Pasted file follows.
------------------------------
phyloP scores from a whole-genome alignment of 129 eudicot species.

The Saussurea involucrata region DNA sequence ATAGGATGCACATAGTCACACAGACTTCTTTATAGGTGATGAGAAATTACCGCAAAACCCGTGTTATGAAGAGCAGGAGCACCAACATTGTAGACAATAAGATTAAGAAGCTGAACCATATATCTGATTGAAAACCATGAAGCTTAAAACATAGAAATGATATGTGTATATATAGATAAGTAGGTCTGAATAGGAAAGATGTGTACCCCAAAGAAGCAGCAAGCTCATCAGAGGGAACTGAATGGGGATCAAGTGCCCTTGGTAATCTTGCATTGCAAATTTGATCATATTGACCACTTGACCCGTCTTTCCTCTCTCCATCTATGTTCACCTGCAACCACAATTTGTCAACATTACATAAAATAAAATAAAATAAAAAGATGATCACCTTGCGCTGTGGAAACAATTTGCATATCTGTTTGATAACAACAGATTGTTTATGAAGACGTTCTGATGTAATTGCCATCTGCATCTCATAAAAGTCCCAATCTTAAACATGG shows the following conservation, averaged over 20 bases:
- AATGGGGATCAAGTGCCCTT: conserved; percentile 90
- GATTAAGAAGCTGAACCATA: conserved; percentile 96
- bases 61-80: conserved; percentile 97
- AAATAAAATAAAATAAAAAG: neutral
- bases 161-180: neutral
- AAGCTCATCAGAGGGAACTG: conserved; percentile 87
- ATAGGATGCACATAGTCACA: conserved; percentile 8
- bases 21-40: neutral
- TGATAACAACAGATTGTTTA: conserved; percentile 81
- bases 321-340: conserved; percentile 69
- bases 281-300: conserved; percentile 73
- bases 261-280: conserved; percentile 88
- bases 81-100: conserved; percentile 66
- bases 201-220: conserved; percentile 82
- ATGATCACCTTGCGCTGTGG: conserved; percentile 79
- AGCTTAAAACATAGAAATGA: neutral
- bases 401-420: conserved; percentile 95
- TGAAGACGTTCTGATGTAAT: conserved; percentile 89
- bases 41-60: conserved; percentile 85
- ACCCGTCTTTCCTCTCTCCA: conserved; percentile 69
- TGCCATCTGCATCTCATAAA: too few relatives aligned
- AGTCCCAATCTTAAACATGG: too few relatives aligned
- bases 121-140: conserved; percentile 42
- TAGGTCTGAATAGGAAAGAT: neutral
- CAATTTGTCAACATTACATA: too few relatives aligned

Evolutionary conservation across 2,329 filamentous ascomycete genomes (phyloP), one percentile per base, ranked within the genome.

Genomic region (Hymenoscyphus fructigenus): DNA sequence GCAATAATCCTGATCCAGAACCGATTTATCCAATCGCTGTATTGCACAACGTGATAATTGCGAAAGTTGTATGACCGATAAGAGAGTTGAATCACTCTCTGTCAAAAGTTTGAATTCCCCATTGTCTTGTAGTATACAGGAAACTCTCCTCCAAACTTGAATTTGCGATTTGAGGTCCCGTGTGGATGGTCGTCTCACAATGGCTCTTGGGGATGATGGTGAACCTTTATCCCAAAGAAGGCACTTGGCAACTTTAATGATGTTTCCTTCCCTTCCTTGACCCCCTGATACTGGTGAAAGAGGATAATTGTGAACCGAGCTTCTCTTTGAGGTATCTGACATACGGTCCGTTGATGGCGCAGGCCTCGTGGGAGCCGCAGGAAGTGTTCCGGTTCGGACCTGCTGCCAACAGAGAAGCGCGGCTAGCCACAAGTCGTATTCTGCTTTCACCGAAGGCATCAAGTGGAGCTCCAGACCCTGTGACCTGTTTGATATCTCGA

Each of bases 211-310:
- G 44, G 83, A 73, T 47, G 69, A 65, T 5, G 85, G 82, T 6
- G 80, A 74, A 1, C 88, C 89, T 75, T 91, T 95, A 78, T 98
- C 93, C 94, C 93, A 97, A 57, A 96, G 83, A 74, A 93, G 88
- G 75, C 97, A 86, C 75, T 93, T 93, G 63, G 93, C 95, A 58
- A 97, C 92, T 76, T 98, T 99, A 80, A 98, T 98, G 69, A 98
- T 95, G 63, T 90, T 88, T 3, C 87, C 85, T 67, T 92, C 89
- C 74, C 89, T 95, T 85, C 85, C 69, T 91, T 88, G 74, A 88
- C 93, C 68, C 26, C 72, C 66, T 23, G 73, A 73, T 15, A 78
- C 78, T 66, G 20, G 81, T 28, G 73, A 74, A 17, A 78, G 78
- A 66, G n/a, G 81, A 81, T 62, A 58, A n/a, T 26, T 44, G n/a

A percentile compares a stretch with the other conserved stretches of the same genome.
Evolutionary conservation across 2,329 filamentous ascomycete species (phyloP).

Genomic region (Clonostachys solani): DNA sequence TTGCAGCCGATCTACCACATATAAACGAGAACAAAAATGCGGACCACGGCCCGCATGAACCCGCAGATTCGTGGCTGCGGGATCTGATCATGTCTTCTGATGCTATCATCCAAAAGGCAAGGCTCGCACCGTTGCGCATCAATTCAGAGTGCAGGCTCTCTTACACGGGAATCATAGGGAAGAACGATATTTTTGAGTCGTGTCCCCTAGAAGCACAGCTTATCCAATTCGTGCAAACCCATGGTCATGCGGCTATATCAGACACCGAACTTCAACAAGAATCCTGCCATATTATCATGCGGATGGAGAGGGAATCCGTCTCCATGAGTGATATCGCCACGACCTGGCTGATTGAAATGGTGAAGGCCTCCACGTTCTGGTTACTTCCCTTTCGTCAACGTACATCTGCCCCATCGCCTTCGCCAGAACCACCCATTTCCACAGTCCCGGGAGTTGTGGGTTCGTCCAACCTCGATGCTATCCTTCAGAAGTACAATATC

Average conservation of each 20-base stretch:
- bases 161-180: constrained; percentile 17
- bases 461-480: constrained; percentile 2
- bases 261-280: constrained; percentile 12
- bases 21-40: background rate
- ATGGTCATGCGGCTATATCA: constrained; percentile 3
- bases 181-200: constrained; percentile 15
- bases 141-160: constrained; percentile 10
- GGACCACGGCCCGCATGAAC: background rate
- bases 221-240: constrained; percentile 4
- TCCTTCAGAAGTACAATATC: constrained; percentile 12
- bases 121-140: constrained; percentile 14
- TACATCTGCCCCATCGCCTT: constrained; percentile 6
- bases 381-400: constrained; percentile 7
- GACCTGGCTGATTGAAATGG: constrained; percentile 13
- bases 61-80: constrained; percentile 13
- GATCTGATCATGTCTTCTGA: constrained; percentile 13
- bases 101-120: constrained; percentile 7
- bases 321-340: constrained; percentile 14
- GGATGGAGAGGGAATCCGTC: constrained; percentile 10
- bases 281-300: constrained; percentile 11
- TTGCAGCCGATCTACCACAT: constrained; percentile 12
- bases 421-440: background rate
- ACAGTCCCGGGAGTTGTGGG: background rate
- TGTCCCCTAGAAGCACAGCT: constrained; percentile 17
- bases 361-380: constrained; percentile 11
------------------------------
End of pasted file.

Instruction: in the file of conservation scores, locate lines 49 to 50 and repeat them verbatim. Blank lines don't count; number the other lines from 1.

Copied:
- ATGGTCATGCGGCTATATCA: constrained; percentile 3
- bases 181-200: constrained; percentile 15